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Interview with Pablo Olewski

Tell our readers about yourself, about childhood, what is your background? How did you become an actor, how did your acting career begin?
I was brought up by my mother who was a classical pianist. She loved art and the movies from the 40’s, 50’s and 60’s, so I naturally begun taking and interest on them. I really dug the Marx Brothers, the old epics like Ben-Hur and adventure comedies like The Crimson Pirate. At the time I naively thought that all the magic and wonder was created exclusively by the actors on screen and their incredible magnetism (little did I know). I envied them and the admiration they provoked in people. I wanted to be one of them, so I joined the drama club in high school and later enrolled various acting academies. I was disappointed by most of them, so after a few years of jumping from one to the next I just started gigging. I accepted any paying job to do with being a performer: sport events mascot, actor at hen parties, street entertainer, I did it all. Then, after a while I landed a couple of small roles in films in Spain, and that kick started it all.

What is the most difficult thing for you in acting?
As a craftsman, learning lines and exploring the character is the most tedious part for me. I enjoy being in the moment and rolling with whatever happens during the take, and all that homework, although essential, is a pain in the back end for me.

As a tradesman, I find all the politics and selling-your-brand side of things exhausting. In an ever growing politically correct industry where, nevertheless, murderers come with smiles more than ever before, it is hard to stay grounded and happy with yourself and your work.

What is the most memorable role or acting? With whom did you happen to work from prominent personalities? And who would you like to work with?
I will always remember working with Brad Pitt and Marion Cotillard on Allied. The whole scale of the production was intimidating, but you could see we were all in good hands and that everything had been prepped exhaustively. Then, well, I had worked with big names in the past, but when Mr. Pitt stepped on set for the first time, you could feel the star power he so effortlessly irradiates. The whole room went still for a moment. There were a good 150 people there. Impressive, as well as his performance and professionalism, throughout the whole shoot.

What is the most amazing place where you had to act?
Even though it has been quite a while since my last time, the most impressive place for me to perform is just…the street. There is no better experience than acting with a live audience in a historical setting (plenty of those in Europe). Especially, when you’re doing Shakespeare or a classical piece. Every show is a whole new experience with unforeseen results. It is acting in its purest form, but unfortunately you have to be very lucky to make a living from that kind of gig.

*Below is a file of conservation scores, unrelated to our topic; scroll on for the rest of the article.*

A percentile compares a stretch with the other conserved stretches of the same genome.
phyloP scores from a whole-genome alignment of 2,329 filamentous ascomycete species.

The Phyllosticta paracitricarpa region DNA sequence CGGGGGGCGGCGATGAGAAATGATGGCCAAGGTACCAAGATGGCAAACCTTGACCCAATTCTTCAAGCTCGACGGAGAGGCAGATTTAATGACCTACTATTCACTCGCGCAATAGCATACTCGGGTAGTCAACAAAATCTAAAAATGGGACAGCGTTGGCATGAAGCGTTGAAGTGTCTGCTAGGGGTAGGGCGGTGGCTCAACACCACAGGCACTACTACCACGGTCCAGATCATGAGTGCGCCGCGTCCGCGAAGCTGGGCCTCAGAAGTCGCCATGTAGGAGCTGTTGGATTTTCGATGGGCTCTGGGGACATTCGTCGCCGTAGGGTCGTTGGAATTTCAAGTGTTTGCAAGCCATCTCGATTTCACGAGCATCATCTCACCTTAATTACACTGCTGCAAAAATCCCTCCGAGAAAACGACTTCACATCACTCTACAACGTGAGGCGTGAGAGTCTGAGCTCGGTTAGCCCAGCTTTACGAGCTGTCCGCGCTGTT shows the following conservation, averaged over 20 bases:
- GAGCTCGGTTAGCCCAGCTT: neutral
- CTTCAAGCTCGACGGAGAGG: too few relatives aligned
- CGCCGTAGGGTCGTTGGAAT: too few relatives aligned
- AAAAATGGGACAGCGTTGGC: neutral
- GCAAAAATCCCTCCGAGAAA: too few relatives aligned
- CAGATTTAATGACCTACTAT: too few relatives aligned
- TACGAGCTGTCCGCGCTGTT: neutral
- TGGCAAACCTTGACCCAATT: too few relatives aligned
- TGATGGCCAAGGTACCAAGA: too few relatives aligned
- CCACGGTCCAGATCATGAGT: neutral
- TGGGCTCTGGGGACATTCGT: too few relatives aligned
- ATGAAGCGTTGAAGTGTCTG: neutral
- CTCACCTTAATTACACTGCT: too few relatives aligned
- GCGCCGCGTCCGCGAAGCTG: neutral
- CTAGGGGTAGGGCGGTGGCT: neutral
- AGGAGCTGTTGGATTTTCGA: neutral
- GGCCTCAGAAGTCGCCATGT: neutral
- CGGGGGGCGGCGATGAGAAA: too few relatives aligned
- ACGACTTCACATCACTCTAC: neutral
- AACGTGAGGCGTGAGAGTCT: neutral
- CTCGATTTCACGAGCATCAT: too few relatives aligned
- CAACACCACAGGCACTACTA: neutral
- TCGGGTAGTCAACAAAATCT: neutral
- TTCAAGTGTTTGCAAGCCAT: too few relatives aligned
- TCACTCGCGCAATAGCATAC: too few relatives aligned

Have you filmed in Miami or somewhere in Florida? What is your favorite Miami movie?
I have been to Florida a couple of times and loved its beaches, the food and how easy it was to get around speaking Spanish. I used to have a Florida based agent when I was working in Mexico City because there are plenty of Mexican-American co-productions, with Telemundo and the Spanish speaking media. Unfortunately, I never got to work over there but it’s something I definitely have to do before I kick the bucket.

What is your goal as an actor? What is your dream role?
My goal as an actor is to keep my sanity and a good work / life balance. Also, to do the best job I can every time. Dreaming is great and very necessary, but I find equally important to be aware of the hard work and the hours that need to be put into anything if you want to make it good. The sacrifice and the resilience necessary to survive in an industry that is highly competitive. My goal is to not lose sight of all these things and keep doing what I’m doing.

What would you recommend to aspiring actors?
My advice to aspiring actors is just do your thing and don’t think too much about anything else. There will be plenty of people making noise around you, giving you unrequested advice. Only listen to those you really trust. Always go with your gut feeling and be brave enough to say no to anything that feels wrong. Don’t eat too much on set and brush your teeth after lunch.

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Interview with Pablo Olewski

Article's Author: SFL Style Olga K.
Published in: art

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